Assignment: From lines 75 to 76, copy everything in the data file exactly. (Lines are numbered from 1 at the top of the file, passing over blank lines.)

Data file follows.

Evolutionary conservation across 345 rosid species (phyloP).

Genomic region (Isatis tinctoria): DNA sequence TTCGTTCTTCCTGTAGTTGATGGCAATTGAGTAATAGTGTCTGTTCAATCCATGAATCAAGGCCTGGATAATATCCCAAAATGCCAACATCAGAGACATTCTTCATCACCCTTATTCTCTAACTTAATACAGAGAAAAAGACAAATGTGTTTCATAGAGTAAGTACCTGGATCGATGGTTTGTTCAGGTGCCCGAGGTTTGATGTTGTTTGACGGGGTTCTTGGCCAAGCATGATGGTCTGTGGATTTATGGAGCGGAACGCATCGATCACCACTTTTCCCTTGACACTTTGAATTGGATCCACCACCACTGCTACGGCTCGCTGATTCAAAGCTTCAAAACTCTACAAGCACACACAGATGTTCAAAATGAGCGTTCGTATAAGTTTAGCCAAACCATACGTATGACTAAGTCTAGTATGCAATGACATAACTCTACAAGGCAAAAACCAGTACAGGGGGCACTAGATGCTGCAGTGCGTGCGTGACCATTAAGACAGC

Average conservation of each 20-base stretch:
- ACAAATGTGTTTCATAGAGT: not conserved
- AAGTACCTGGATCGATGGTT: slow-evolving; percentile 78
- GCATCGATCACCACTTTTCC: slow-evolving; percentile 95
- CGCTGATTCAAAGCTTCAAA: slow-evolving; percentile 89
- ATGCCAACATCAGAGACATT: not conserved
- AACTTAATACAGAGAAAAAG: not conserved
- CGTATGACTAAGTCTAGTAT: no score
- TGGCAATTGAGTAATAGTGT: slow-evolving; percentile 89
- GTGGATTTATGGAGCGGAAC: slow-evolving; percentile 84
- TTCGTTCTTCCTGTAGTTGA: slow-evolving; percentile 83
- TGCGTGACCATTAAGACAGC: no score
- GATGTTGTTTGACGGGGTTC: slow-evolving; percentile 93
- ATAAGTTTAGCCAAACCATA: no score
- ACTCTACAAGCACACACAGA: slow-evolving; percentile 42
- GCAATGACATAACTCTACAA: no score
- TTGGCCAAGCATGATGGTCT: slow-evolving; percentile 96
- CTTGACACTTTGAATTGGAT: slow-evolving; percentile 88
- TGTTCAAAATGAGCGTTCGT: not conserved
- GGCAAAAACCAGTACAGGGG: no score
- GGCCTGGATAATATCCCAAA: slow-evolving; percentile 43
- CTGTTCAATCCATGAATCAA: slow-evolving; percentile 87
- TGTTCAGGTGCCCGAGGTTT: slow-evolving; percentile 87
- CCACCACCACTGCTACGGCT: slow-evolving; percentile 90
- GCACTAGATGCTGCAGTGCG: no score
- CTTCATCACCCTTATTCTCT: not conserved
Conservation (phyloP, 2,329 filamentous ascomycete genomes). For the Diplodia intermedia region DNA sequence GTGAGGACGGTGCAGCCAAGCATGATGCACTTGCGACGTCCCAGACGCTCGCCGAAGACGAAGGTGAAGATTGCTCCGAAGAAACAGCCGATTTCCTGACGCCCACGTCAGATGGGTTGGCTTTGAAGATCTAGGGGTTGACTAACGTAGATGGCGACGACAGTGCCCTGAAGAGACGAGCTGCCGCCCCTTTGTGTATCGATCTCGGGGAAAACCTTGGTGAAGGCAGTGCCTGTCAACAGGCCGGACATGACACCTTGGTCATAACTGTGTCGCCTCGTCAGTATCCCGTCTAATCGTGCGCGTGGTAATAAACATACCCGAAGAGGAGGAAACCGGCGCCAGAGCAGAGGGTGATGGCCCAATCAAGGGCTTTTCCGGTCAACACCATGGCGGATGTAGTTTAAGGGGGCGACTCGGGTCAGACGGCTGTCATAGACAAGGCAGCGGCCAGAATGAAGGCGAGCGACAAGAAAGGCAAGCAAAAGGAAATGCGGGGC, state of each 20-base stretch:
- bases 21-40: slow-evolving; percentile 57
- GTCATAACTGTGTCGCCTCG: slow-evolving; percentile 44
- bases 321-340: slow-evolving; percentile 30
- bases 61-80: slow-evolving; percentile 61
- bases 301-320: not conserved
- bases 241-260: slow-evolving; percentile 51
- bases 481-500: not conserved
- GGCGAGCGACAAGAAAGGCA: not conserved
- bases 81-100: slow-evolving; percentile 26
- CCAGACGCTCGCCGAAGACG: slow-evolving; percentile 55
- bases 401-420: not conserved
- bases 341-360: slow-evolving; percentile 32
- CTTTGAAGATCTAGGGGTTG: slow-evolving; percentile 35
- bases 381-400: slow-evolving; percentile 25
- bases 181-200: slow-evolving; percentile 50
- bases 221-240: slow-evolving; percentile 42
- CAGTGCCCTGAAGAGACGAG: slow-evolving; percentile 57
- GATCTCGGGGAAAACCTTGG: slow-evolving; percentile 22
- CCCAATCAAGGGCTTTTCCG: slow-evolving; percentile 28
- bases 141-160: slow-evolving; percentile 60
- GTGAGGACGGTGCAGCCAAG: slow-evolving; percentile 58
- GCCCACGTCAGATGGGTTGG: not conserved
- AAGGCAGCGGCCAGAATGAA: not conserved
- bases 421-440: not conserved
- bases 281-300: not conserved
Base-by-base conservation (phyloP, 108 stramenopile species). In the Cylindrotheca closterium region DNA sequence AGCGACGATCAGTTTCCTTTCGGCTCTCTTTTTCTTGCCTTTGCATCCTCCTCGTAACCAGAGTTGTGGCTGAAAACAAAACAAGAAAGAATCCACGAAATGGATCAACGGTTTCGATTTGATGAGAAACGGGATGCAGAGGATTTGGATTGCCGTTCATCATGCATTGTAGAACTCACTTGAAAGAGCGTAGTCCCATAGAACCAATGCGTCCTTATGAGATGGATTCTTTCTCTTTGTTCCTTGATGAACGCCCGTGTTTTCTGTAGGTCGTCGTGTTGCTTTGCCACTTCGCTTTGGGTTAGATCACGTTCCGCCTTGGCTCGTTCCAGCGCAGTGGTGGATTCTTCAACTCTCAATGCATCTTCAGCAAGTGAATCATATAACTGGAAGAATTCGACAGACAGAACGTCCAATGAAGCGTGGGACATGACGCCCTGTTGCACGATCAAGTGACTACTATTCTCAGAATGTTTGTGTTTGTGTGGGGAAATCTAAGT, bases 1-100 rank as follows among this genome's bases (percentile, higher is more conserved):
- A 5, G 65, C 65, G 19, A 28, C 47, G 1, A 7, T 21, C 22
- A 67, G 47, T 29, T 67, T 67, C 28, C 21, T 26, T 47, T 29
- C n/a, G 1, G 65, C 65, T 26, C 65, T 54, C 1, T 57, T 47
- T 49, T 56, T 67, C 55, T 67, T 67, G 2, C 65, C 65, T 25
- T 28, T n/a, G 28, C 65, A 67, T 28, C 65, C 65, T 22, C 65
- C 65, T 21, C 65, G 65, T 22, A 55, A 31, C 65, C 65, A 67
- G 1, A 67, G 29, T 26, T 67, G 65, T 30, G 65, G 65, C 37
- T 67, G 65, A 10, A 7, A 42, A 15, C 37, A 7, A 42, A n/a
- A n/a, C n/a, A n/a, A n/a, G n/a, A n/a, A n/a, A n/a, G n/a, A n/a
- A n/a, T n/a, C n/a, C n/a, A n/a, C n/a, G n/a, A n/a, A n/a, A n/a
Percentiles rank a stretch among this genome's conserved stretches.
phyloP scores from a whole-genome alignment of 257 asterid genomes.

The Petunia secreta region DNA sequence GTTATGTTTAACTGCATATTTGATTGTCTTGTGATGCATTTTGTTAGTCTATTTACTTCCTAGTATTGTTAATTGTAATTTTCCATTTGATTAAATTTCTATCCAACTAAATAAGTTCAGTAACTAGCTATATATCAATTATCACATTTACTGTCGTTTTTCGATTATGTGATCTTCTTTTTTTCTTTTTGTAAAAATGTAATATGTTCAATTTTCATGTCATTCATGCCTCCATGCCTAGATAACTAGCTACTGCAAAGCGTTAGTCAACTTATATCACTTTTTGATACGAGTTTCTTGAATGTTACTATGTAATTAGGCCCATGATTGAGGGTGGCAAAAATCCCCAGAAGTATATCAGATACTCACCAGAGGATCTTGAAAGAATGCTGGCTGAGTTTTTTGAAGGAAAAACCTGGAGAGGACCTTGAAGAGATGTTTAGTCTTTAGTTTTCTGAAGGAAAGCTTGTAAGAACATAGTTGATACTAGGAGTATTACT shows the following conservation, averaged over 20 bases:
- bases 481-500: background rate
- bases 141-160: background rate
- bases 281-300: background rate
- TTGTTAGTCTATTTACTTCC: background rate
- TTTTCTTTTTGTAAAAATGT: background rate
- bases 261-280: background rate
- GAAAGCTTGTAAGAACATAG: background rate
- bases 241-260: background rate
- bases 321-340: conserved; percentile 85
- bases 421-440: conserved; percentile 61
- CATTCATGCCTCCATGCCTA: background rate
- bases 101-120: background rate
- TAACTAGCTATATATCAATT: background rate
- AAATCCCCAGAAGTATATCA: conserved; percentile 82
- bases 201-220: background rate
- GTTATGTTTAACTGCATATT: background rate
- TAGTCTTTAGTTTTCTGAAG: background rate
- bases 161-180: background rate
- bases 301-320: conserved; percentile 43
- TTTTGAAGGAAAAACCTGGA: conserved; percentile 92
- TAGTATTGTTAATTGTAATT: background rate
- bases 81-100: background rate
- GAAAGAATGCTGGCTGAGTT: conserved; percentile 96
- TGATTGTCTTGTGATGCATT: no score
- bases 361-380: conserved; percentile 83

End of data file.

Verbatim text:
- GAAAGCTTGTAAGAACATAG: background rate
- bases 241-260: background rate